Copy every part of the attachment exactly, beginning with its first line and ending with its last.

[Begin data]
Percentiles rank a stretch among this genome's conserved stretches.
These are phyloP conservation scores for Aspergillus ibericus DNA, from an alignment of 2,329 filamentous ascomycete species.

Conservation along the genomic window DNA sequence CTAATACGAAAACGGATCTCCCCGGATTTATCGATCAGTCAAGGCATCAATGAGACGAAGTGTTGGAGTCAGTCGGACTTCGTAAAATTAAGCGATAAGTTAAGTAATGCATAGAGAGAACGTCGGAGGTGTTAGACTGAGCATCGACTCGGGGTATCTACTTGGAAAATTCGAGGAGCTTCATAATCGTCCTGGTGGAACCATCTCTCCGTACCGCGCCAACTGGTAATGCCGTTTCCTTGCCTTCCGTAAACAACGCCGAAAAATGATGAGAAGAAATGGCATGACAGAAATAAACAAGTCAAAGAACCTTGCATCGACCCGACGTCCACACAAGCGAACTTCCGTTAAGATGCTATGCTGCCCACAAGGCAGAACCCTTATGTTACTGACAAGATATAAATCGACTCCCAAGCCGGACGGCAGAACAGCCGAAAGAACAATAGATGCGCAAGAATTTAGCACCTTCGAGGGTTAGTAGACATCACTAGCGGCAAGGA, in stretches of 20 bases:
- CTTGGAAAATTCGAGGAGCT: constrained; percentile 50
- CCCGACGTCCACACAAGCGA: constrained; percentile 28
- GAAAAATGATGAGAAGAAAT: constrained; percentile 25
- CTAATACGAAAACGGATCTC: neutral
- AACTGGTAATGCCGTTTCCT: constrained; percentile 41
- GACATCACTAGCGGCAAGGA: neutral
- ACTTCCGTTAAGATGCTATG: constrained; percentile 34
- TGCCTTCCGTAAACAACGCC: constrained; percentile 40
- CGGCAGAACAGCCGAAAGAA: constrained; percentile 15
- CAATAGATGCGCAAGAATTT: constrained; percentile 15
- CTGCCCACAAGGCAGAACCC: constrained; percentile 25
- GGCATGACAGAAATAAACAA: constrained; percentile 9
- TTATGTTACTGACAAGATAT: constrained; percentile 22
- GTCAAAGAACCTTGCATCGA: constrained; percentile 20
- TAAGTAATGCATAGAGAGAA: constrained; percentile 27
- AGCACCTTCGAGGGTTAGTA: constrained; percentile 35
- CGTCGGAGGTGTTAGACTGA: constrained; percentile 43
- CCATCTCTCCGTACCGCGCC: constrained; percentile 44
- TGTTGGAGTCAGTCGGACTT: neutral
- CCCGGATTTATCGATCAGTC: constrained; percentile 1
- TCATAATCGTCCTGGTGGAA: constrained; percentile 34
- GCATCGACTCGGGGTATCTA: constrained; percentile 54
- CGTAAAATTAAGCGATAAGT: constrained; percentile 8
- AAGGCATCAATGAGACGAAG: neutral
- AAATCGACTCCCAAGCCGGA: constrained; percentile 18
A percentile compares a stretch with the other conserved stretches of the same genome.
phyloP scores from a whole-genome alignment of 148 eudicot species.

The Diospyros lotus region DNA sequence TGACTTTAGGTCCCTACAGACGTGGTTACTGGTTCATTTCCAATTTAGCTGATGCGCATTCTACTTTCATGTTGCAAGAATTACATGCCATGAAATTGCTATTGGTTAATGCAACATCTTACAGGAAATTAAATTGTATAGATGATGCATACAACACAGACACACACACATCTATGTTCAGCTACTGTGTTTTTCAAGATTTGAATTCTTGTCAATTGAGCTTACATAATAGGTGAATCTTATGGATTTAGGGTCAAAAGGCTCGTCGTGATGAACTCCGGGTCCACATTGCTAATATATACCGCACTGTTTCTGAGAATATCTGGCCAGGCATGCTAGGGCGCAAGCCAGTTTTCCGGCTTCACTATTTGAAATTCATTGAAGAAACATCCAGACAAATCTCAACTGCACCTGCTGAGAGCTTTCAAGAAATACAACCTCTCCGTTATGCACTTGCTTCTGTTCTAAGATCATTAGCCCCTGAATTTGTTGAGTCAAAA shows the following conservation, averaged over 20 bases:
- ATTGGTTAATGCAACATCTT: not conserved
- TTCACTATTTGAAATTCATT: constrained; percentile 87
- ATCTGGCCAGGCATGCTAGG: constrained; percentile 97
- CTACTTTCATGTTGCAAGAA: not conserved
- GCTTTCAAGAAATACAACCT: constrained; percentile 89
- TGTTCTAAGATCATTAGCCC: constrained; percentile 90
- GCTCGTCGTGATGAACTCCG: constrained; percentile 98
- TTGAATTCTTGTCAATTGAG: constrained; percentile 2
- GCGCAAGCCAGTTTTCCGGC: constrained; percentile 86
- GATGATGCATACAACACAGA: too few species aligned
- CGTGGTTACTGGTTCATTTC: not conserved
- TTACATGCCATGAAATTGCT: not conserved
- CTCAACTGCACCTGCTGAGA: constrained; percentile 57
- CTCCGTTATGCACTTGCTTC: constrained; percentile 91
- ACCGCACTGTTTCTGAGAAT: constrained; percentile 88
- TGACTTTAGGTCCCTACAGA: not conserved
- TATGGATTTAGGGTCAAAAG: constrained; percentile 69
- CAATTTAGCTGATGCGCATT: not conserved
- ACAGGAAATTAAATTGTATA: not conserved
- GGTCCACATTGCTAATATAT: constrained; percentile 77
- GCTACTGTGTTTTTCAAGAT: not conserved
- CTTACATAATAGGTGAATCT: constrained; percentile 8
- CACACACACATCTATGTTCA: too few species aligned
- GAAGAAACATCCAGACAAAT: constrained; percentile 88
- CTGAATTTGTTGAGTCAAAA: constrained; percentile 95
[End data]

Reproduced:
Percentiles rank a stretch among this genome's conserved stretches.
These are phyloP conservation scores for Aspergillus ibericus DNA, from an alignment of 2,329 filamentous ascomycete species.

Conservation along the genomic window DNA sequence CTAATACGAAAACGGATCTCCCCGGATTTATCGATCAGTCAAGGCATCAATGAGACGAAGTGTTGGAGTCAGTCGGACTTCGTAAAATTAAGCGATAAGTTAAGTAATGCATAGAGAGAACGTCGGAGGTGTTAGACTGAGCATCGACTCGGGGTATCTACTTGGAAAATTCGAGGAGCTTCATAATCGTCCTGGTGGAACCATCTCTCCGTACCGCGCCAACTGGTAATGCCGTTTCCTTGCCTTCCGTAAACAACGCCGAAAAATGATGAGAAGAAATGGCATGACAGAAATAAACAAGTCAAAGAACCTTGCATCGACCCGACGTCCACACAAGCGAACTTCCGTTAAGATGCTATGCTGCCCACAAGGCAGAACCCTTATGTTACTGACAAGATATAAATCGACTCCCAAGCCGGACGGCAGAACAGCCGAAAGAACAATAGATGCGCAAGAATTTAGCACCTTCGAGGGTTAGTAGACATCACTAGCGGCAAGGA, in stretches of 20 bases:
- CTTGGAAAATTCGAGGAGCT: constrained; percentile 50
- CCCGACGTCCACACAAGCGA: constrained; percentile 28
- GAAAAATGATGAGAAGAAAT: constrained; percentile 25
- CTAATACGAAAACGGATCTC: neutral
- AACTGGTAATGCCGTTTCCT: constrained; percentile 41
- GACATCACTAGCGGCAAGGA: neutral
- ACTTCCGTTAAGATGCTATG: constrained; percentile 34
- TGCCTTCCGTAAACAACGCC: constrained; percentile 40
- CGGCAGAACAGCCGAAAGAA: constrained; percentile 15
- CAATAGATGCGCAAGAATTT: constrained; percentile 15
- CTGCCCACAAGGCAGAACCC: constrained; percentile 25
- GGCATGACAGAAATAAACAA: constrained; percentile 9
- TTATGTTACTGACAAGATAT: constrained; percentile 22
- GTCAAAGAACCTTGCATCGA: constrained; percentile 20
- TAAGTAATGCATAGAGAGAA: constrained; percentile 27
- AGCACCTTCGAGGGTTAGTA: constrained; percentile 35
- CGTCGGAGGTGTTAGACTGA: constrained; percentile 43
- CCATCTCTCCGTACCGCGCC: constrained; percentile 44
- TGTTGGAGTCAGTCGGACTT: neutral
- CCCGGATTTATCGATCAGTC: constrained; percentile 1
- TCATAATCGTCCTGGTGGAA: constrained; percentile 34
- GCATCGACTCGGGGTATCTA: constrained; percentile 54
- CGTAAAATTAAGCGATAAGT: constrained; percentile 8
- AAGGCATCAATGAGACGAAG: neutral
- AAATCGACTCCCAAGCCGGA: constrained; percentile 18
A percentile compares a stretch with the other conserved stretches of the same genome.
phyloP scores from a whole-genome alignment of 148 eudicot species.

The Diospyros lotus region DNA sequence TGACTTTAGGTCCCTACAGACGTGGTTACTGGTTCATTTCCAATTTAGCTGATGCGCATTCTACTTTCATGTTGCAAGAATTACATGCCATGAAATTGCTATTGGTTAATGCAACATCTTACAGGAAATTAAATTGTATAGATGATGCATACAACACAGACACACACACATCTATGTTCAGCTACTGTGTTTTTCAAGATTTGAATTCTTGTCAATTGAGCTTACATAATAGGTGAATCTTATGGATTTAGGGTCAAAAGGCTCGTCGTGATGAACTCCGGGTCCACATTGCTAATATATACCGCACTGTTTCTGAGAATATCTGGCCAGGCATGCTAGGGCGCAAGCCAGTTTTCCGGCTTCACTATTTGAAATTCATTGAAGAAACATCCAGACAAATCTCAACTGCACCTGCTGAGAGCTTTCAAGAAATACAACCTCTCCGTTATGCACTTGCTTCTGTTCTAAGATCATTAGCCCCTGAATTTGTTGAGTCAAAA shows the following conservation, averaged over 20 bases:
- ATTGGTTAATGCAACATCTT: not conserved
- TTCACTATTTGAAATTCATT: constrained; percentile 87
- ATCTGGCCAGGCATGCTAGG: constrained; percentile 97
- CTACTTTCATGTTGCAAGAA: not conserved
- GCTTTCAAGAAATACAACCT: constrained; percentile 89
- TGTTCTAAGATCATTAGCCC: constrained; percentile 90
- GCTCGTCGTGATGAACTCCG: constrained; percentile 98
- TTGAATTCTTGTCAATTGAG: constrained; percentile 2
- GCGCAAGCCAGTTTTCCGGC: constrained; percentile 86
- GATGATGCATACAACACAGA: too few species aligned
- CGTGGTTACTGGTTCATTTC: not conserved
- TTACATGCCATGAAATTGCT: not conserved
- CTCAACTGCACCTGCTGAGA: constrained; percentile 57
- CTCCGTTATGCACTTGCTTC: constrained; percentile 91
- ACCGCACTGTTTCTGAGAAT: constrained; percentile 88
- TGACTTTAGGTCCCTACAGA: not conserved
- TATGGATTTAGGGTCAAAAG: constrained; percentile 69
- CAATTTAGCTGATGCGCATT: not conserved
- ACAGGAAATTAAATTGTATA: not conserved
- GGTCCACATTGCTAATATAT: constrained; percentile 77
- GCTACTGTGTTTTTCAAGAT: not conserved
- CTTACATAATAGGTGAATCT: constrained; percentile 8
- CACACACACATCTATGTTCA: too few species aligned
- GAAGAAACATCCAGACAAAT: constrained; percentile 88
- CTGAATTTGTTGAGTCAAAA: constrained; percentile 95